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Eukaryotic cells exert remarkable control over their architecture. This is fundamentally important for cell growth, migration, and division, and is critical for the formation and maintenance of functional tissues. Networks of conserved signaling proteins accomplish this control, which requires coordination of processes as diverse as cytoskeleton assembly, membrane trafficking, and gene expression.

Cell morphology is also intertwined with differentiation of diverse cell types. Cell fate asymmetry can arise through unequal partitioning of intracellular determinants that impart a specific gene expression program. These determinants are often direct regulators of transcription, but they can also be molecules or structures that change the cell's sensitivity to external signals. Determinant asymmetry is generated by mechanisms that work with the cell's underlying architecture to move them to one daughter cell or specify the plane of cell division to ensure their unequal partitioning.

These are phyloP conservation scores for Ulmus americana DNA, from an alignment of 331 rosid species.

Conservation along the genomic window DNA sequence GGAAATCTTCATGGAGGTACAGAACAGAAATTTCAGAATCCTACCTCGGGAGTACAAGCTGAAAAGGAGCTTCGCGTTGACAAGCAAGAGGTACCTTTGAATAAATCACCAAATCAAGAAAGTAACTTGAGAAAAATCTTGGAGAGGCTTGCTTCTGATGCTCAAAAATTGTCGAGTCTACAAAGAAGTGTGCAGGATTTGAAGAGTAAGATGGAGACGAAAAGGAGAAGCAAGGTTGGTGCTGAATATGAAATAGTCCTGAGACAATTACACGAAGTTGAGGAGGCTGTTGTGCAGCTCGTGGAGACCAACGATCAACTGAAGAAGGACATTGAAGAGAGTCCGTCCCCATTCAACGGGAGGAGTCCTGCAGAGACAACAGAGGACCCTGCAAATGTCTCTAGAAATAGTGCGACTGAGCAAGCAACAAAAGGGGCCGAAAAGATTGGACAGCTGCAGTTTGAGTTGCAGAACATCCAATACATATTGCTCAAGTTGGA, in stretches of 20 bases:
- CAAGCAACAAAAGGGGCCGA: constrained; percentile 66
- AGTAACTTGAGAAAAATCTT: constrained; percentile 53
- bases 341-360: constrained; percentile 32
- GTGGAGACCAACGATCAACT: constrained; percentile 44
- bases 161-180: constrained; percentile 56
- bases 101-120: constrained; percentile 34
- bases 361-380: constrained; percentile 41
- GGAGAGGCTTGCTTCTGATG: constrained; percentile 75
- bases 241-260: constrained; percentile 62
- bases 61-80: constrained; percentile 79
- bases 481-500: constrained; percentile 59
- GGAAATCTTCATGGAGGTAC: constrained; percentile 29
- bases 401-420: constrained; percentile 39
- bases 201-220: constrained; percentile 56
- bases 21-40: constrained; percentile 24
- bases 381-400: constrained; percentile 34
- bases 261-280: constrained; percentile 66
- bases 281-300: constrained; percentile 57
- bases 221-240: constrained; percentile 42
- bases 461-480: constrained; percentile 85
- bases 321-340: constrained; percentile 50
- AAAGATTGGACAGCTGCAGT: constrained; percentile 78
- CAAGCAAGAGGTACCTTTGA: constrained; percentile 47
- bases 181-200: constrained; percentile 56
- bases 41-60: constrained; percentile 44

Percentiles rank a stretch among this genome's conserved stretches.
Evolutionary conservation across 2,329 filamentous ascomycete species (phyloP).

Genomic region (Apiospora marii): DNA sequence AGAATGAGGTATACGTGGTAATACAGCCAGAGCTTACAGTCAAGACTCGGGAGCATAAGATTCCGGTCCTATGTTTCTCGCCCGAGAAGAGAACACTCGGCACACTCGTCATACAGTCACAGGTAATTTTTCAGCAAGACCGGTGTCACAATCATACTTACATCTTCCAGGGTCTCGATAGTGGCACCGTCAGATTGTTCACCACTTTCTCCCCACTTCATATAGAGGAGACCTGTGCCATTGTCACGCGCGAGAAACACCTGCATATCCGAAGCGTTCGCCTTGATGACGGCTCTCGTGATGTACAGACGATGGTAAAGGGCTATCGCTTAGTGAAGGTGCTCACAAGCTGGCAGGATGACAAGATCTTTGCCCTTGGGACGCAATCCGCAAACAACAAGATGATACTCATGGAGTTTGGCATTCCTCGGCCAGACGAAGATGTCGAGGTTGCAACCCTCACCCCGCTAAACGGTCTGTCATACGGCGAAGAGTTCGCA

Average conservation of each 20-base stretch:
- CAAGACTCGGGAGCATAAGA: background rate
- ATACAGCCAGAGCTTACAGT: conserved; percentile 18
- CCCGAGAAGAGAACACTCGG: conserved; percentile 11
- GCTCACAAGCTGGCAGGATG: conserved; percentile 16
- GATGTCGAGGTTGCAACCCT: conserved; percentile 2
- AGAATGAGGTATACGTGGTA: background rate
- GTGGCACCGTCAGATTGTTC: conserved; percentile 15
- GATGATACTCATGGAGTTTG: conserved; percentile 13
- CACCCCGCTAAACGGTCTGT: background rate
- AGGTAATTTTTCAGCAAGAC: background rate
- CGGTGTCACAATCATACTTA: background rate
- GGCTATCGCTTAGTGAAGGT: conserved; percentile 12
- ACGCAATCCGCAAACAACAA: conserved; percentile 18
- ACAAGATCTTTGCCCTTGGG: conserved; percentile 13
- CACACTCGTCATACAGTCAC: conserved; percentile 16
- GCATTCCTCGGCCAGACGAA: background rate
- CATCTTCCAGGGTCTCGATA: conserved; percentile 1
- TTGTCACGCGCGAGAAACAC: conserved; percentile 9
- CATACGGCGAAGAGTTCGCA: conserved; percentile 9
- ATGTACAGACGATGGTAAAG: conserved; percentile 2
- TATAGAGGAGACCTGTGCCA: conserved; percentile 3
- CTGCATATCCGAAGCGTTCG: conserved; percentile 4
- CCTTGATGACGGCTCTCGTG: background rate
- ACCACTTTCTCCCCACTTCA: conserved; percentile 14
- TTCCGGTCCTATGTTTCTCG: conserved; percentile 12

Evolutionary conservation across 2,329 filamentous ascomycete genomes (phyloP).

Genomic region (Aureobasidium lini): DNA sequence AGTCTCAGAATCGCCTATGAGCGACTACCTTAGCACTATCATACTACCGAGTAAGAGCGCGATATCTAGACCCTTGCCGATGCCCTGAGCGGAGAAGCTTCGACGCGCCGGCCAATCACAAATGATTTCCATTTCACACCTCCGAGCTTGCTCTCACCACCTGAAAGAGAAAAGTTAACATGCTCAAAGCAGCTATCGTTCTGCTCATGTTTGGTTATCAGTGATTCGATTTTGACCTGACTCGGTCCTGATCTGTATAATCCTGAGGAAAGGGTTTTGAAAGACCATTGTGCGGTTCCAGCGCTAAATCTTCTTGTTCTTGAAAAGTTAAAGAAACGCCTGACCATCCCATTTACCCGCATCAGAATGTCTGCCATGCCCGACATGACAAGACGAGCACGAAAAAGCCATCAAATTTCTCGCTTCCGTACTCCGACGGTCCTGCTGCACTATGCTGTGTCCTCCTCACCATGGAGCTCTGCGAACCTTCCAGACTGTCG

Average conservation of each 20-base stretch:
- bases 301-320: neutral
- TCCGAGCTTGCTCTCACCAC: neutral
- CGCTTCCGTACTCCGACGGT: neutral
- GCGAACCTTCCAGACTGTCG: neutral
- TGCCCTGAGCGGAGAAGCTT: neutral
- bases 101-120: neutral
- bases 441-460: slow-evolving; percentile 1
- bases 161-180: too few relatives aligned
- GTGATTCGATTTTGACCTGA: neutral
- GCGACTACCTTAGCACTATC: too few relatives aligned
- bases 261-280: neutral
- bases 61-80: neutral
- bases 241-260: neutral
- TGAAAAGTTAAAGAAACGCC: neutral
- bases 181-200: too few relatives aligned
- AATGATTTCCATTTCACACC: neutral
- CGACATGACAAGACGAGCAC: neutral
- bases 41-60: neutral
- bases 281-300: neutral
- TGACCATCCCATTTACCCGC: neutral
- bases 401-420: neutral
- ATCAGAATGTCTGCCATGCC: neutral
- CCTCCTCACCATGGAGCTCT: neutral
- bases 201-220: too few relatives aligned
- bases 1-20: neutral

How, then, is cell architecture controlled and linked to the mechanisms that specify cell fate? Answering this question requires tracing the exact flow of regulatory information through networks of signaling proteins that coordinate diverse processes in space and time. We are approaching this problem in the budding yeast Saccharomyces cerevisiae, a simple eukaryote in which signaling pathways fundamentally important in cell morphogenesis are conserved.


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